Chirac Gives a ‘Yes But’ for Turkey’s EU Membership

PARIS (AP/AFP)–President Jacques Chirac–beset by opposition to Turkey’s drive to join the European Union–told a divided France that the mostly Muslim country belongs in the EU–but that Paris will block negotiations if Ankara fails to meet membership conditions.

"Does Europe–and particularly France–have an interest in Turkey joining it? My answer is–’Yes–but,’" was how Chirac summed up his position on national television late Wednesday–explaining that adhesion could only occur after up to 20 years of negotiations and each current EU state–including France–could slam the door at any time.

The French would have the "last word" in a referendum–he said–giving the three principle criteria as a commitment to peace and stability–democracy–and economic and social development.

France also wants the issue of the massacre of Armenia’s in 1915-23 to be on the table during membership negotiations–although Foreign Minister Michel Barnier has said France will not demand official recognition of the killings as a condition for entry.

Turkey vehemently denies its genocide of 1.5 million Armenia’s–under its Ottoman Empire.

On Wednesday–the European Parliament called on EU leaders to open membership talks with Turkey "without undue delay." However–it urged Ankara to carry out more democratic reforms–move toward recognizing Cyprus and acknowledge the Armenian killings.

The summit–gathering the leaders of the 25 member states of the European Union–was expected to give the green light to the start of negotiations with Ankara.

But Chirac’s ruling conservative UMP party has pronounced itself against EU membership for Turkey–a large–relatively poor Muslim country–and surveys in France show most of the public was also against.

Chirac’s support for Turkey’s eventual membership has been met with grave misgivings among ordinary citizens worried about an influx of cheap labor to France–already stung by 10 percent unemployment. Many also question Turkey’s human rights record.

A poll published earlier this week by the newspaper Le Figaro suggests two in three French oppose bringing Turkey into the 25-nation bloc. The Socialist Party is divided over the issue–and Jean-Marie Le Pen–leader of the far-right National Front–insists Turkey is a country that "cannot be European."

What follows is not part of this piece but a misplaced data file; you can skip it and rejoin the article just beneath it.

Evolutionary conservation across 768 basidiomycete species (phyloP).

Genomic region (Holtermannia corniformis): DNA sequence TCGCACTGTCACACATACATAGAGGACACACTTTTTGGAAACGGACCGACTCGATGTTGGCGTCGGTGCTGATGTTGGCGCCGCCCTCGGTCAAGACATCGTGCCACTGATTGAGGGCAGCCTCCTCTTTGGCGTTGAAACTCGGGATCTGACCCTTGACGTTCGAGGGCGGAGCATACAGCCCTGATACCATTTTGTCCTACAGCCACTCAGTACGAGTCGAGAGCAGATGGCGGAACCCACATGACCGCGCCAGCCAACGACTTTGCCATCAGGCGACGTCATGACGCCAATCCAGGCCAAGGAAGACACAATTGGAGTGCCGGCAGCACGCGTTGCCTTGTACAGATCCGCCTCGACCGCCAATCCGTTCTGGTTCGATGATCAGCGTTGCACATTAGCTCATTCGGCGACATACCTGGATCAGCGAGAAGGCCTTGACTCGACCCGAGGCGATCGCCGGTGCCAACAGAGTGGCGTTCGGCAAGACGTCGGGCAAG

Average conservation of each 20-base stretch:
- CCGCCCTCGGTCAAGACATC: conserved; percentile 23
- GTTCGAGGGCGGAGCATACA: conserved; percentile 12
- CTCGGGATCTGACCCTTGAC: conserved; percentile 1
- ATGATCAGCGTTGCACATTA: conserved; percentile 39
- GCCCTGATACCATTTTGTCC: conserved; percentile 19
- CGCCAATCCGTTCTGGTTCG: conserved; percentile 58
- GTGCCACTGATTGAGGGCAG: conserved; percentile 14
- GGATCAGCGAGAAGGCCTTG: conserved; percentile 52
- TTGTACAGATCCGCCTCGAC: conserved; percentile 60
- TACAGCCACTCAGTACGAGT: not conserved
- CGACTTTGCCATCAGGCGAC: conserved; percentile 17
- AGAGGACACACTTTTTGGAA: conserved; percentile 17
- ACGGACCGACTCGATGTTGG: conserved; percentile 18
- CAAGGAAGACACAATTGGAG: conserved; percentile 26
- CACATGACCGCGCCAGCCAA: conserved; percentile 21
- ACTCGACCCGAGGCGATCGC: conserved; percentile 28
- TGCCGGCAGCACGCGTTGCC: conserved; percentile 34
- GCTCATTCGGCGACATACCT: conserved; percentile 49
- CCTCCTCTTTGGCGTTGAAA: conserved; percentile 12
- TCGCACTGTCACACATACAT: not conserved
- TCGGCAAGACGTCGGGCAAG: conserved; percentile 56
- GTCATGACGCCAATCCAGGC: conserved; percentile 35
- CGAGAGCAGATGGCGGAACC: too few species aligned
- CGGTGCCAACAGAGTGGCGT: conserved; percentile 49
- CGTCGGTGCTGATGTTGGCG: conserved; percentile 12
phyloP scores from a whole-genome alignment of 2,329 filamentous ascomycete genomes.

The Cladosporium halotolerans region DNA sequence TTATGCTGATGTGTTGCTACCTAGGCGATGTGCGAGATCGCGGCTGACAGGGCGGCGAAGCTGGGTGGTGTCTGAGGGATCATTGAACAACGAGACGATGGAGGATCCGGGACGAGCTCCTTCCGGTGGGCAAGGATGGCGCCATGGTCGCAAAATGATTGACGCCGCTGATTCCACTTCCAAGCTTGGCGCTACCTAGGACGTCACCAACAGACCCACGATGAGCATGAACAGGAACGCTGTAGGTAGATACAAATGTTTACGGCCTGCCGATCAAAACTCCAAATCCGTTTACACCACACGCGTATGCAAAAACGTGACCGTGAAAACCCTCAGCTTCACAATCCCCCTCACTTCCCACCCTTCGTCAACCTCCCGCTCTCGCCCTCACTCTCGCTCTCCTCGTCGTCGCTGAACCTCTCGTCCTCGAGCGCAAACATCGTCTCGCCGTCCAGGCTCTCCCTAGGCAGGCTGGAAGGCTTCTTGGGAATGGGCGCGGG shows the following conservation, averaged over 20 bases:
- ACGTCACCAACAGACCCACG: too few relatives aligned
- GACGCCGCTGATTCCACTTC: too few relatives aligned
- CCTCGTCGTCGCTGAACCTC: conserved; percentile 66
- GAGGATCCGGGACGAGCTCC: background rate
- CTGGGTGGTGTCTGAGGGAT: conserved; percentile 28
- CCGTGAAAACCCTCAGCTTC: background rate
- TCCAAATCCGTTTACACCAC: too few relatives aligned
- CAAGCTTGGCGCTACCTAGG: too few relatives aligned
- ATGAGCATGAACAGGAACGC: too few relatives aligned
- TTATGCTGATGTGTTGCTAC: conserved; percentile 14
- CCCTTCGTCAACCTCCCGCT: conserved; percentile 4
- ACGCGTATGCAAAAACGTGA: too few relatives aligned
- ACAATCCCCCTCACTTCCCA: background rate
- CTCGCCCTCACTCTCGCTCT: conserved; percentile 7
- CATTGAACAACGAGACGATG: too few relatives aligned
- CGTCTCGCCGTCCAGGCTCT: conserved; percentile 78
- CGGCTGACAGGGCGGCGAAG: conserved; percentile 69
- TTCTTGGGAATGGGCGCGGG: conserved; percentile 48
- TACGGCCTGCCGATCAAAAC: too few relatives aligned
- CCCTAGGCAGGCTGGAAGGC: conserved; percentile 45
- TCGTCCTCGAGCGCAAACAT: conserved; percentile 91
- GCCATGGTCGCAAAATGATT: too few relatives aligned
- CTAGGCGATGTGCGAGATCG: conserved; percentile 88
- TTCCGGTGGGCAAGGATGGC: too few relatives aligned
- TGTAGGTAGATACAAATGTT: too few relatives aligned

"Only a rejection of the European constitution can save the French from this trap," Le Pen said Wednesday. "This willingness to integrate an Asian and Muslim country–against the will of the European people–illustrates the noxiousness of Brussels’ Europe."

By throwing his support behind Turkey–Chirac also has broken ran’s with his own party–the conservative Union for a Popular Movement–which favors a "privileged partnership" between the EU and Ankara that would fall far short of membership.

Although Chirac favors full membership for Turkey–while conceding it could take up to 20 years–a skeptical Prime Minister Jean-Pierre Raffarin argues that the influence of Islam in Turkey would clash with Judeo-Christian European values.

Confronting that argument head-on–Chirac contends that bringing the nation of 70 million people into the EU is the best way to tamp down Islamic extremism and eliminate what some Europeans see as a threat

Chirac had previously evoked a negotiating period of just 10 years. Suggesting talks could drag out twice as long with no certain result was latched upon by the French media Thursday.

"Even though he was forced to steer a straight course–Chirac seemed hesitant sometimes to pull on the oars," the left-leaning newspaper Liberation said of the interview.

It noted that Chirac’s real reason for reiterating his position at such a crucial time was to save another referendum he has proposed for next year–and which he holds more dearly: a plebiscite on adopting the European Union’s first constitution.

The French president fears that though two-thirds of voters are in favor of the constitution–they may reject the constitution as a way of registering their opposition to Turkey’s EU membership.

In his interview–Chirac said that referendum "must not be distracted from its very important goal by considerations which have nothing to do with it."

Le Figaro–a conservative daily that was the only national newspaper to put Chirac’s interview on its front page–said that the event was forced upon the president because he was "completely out of step with his country’s public opinion and isolated within his own camp."


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